New Vice Provost Is Advocate
For University's Research Mission
By Elizabeth Omara-Otunnu
When Janet Greger arrived at the University in June, the new vice provost for research and graduate education learned that her job had just gotten much harder. No sooner had she arrived than she was faced with the prospect of significant budget cuts, as the state's - and hence, UConn's - budget ran into difficulties.
Still she remains positive. "I am an advocate for research," says Greger, an experienced researcher who holds a faculty position in nutritional sciences. "That means I am an advocate for faculty and graduate students and the research mission of the University."
Climate for Research
In fiscal year 2002, the University's Storrs-based programs received $86 million in grants and contracts, up from $68 million the year before. The largest source is federal support - $54 million. Yet, she says, UConn is receiving less funding than other major research institutions from the National Institutes of Health in particular, which has the largest budget of any federal funding agency.
"All schools are facing this, but we're in a particular bind," she says. "With growth are coming some demands that exceed our current systems."
In addition, Greger plans to promote use of the existing technology, such as a computer program known as SPIN that lists thousands of funding sources.
She is scheduling workshops to help research support staff and administrators become more aware of federal policies and grant opportunities, and to update them on services available through the Office for Sponsored Programs, the Office of Research Compliance, the Research Foundation, and Purchasing. The workshops are part of a plan to make all these units more responsive to faculty.
Greger is also bringing together groups of researchers to respond to particular funding opportunities, and the Research Foundation and the UConn Foundation are working to identify funding sources for such interdisciplinary projects. One she already has in mind is HIV studies in Africa; others are mathematical modeling of biological and physical systems, environmental issues, and homeland security. She will welcome further ideas, she says.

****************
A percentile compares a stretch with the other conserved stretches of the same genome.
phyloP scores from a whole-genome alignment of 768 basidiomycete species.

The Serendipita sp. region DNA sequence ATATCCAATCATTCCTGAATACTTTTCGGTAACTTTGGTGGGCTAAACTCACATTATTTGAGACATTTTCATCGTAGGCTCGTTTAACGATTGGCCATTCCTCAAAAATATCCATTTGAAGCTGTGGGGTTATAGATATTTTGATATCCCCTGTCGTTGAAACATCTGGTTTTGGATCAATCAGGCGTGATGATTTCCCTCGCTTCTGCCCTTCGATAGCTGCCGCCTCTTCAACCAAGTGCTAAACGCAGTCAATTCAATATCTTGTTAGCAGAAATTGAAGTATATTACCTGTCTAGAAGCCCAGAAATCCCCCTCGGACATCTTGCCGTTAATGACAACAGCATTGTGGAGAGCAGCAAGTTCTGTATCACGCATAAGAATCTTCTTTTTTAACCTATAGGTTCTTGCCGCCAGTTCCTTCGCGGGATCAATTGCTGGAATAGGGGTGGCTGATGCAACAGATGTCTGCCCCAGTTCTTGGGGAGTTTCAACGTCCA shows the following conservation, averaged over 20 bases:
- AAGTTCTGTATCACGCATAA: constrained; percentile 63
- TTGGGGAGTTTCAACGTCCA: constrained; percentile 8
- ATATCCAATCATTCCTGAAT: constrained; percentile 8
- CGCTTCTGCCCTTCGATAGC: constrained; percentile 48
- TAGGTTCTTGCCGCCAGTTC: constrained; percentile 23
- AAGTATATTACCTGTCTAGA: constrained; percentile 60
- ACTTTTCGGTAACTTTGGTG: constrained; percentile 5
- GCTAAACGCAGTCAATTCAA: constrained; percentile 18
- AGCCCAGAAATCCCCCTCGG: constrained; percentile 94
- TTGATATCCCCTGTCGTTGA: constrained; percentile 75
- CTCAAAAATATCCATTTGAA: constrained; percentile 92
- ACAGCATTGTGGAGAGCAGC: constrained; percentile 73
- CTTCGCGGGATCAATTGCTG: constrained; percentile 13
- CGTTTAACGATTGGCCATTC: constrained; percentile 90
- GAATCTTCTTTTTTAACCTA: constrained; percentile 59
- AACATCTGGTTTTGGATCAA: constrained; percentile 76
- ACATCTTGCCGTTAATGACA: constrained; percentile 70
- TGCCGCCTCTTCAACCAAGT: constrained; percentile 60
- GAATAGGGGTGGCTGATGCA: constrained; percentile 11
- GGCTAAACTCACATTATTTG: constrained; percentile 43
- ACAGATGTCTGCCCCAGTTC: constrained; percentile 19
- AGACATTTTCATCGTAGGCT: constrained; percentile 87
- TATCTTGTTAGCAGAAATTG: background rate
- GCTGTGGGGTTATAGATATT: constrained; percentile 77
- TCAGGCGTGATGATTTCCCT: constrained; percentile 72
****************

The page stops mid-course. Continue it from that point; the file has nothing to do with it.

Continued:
Larry Hightower, a professor of molecular and cell biology and chair of the Research Advisory Council, says "There are certain things we must do to boost federal compliance, but beyond that, if cuts to Research Foundation programs and programs supervised by the Research Advisory Council are needed, Janet indicated she would be willing to listen to our views about what programs we value and where cuts could be made."
"As we make the transition to being a major research university, with increased amounts of federal funding, regulations on compliance and accountability come more to bear," says Greger. "The time for deciding who goofed up is over.
We need to think constructively for the future."
She believes more information will help. Her office published a series of brochures in the summer that have been provided to new faculty and graduate students, and she has held a number of meetings on the issues.
She emphasizes that the communication should not be all one way. "I welcome feedback on all issues," she says. "I will outline the current status, and then I will listen."
Faculty members who have interacted with her says she's true to her word. "She's asking, collaborating, and consulting with faculty on committees, to get their input," says Charles "Skip" Lowe, professor and head of the psychology department.
Here, too, she relies on statistics to analyze the current picture and begin to shape the future.
"We need to out-compete other schools to get the best and brightest graduate students," she says.
Data from fall 2001 show that the University has more than 5,300 graduate students and 1,000 graduate faculty members in 65 doctoral and 70 master's programs. But the statistics are incomplete, she says, and much of the data is gathered by departments rather than University-wide.
"We don't have a good understanding of why some graduate students don't come here after they've received an offer," she notes, "or about the time-to-degree of graduate students, or what they do after they leave here."
She says it is important to improve the statistics in order to improve the programs: "Better statistics will make us more eligible for training grants and a variety of foundation supports."
The PeopleSoft system will help, but still, she says, "it will be a multi-year building process."
She plans to work with the Graduate Faculty Council to strengthen graduate programs and the infrastructure that supports them.
Benefits for Undergraduates
"Graduate education and research and really good undergraduate education are inextricably linked," she adds. "Students are learning not from professors who are just giving out information from a book, but from the people who helped create the data."
Theory and Practice
Still, those who attend events hosted by the nutritional scientist should not expect doughnuts and Danish. Instead, she promises, she will serve celery, carrot sticks, and cheese cubes.
This article is part of an occasional series about the University's academic administrators.